Photo of Stephen McConnell

Not to complain or anything, but these are rough days. We were stunned by the last episode of Downton Abbey. [SPOILER ALERT for you pathetic Nigel-Come-Latelies to Downton Abbey.  Skip to the third paragraph if you are still catching up via your Betamax machine.  By the way, you might also want to try listening to a hot new musical group called The Beatles.  Also, check out vanilla ice cream.  It’s an acquired taste, but pretty darn good.]  When has a series killed off two main characters (and, arguably, the most important character, in terms of setting action in motion and being transformative) in the same season? The show is well written and splendidly acted, but it is, at bottom, cruel. The resumption of Breaking Bad will actually come as a relief; sure, there’s lots of drug dealing and murder in it, but it does not toy with our emotions nearly so much as those arch Brits. (For an interesting mash-up, see the “Breaking Abbey” skit here.)  From what we hear, the latest Downton death came about because the actor wanted to abandon the show for other acting opportunities. Mr. Stevens, we mutter a few curse words in your direction: “Daniel J. Travanti” and “David Caruso.” Good day, sir!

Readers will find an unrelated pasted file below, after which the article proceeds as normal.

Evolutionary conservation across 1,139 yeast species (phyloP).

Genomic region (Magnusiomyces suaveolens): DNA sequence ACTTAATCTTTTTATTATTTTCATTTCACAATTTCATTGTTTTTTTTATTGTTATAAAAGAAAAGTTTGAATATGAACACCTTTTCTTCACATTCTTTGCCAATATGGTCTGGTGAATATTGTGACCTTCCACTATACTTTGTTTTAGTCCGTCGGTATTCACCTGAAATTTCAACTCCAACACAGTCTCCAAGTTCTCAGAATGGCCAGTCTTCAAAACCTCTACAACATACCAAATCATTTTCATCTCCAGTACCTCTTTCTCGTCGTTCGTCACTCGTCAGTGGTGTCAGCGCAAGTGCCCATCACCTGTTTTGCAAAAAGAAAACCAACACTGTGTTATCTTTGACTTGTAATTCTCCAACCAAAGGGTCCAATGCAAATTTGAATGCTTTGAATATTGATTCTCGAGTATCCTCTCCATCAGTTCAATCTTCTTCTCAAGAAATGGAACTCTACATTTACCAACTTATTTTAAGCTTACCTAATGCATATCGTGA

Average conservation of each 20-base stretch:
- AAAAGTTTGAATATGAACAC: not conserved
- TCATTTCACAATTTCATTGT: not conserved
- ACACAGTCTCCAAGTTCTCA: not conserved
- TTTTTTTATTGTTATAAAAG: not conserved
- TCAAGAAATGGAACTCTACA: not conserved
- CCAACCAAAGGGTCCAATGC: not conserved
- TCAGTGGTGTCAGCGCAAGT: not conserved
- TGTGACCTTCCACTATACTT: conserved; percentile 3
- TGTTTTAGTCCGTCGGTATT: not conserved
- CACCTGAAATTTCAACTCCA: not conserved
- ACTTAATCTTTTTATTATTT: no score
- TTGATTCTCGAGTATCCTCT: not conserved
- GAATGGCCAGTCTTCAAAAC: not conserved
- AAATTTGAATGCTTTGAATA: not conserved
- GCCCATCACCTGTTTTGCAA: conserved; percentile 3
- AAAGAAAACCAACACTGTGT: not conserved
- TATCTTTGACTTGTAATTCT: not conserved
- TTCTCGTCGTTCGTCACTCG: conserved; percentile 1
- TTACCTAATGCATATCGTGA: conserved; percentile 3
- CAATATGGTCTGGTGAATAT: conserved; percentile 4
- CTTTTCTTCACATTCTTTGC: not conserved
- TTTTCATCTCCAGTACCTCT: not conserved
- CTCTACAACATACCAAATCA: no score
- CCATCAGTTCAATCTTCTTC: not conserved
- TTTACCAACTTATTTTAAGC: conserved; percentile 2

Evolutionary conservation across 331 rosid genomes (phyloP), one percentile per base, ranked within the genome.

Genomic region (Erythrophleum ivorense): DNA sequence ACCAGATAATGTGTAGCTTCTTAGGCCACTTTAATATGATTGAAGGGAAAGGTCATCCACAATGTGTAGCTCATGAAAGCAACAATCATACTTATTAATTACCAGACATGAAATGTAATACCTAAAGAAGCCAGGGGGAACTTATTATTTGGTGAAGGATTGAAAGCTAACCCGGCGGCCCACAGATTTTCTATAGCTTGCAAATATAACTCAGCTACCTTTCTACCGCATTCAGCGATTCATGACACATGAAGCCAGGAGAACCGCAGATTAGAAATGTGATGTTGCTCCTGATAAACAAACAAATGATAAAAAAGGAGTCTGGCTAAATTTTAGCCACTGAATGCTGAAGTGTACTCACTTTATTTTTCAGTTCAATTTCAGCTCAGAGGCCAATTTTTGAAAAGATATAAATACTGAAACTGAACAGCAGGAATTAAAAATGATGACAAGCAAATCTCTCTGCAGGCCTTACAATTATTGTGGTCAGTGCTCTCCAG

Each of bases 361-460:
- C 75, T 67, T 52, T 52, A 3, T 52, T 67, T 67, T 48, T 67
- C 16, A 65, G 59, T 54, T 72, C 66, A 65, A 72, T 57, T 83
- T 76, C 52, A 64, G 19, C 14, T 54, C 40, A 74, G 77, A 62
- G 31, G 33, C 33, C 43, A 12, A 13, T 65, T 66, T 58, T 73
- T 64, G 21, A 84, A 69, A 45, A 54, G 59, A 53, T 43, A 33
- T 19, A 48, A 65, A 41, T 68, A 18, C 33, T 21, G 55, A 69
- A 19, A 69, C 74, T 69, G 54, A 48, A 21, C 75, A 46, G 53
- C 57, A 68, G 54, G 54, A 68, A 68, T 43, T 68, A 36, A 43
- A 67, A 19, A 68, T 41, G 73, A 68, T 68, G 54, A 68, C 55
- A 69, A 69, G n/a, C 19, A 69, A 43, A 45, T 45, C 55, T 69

The expiration of a charming fictional lawyer followed by only a few days the death of a real life, regal legal eminence, Ronald Dworkin. In our first year of law school the great Edward Levi taught a class called “Elements of the Law,” which addressed the Big Questions – certainly bigger than the Rule in Shelley’s Case or the distinction between larceny by trick and obtaining property by false pretenses. In “Elements” we read from the likes of Bentham, Rawls, and Dworkin. We struggled mightily to follow Dworkin’s intricate analyses. How can a book with such a straightforward title, Taking Rights Seriously, be encumbered with such impenetrable prose? And yet Dworkin’s insistence on law’s moral dimension was undeniably refreshing. Dworkin was the second most cited legal scholar of the 20th Century, exceeded only by our favorite Seventh Circuit Judge, the one who launched our occasional postings on why “There’ll Always be Posner.” Dworkin ennobled our profession, even as he often puzzled it.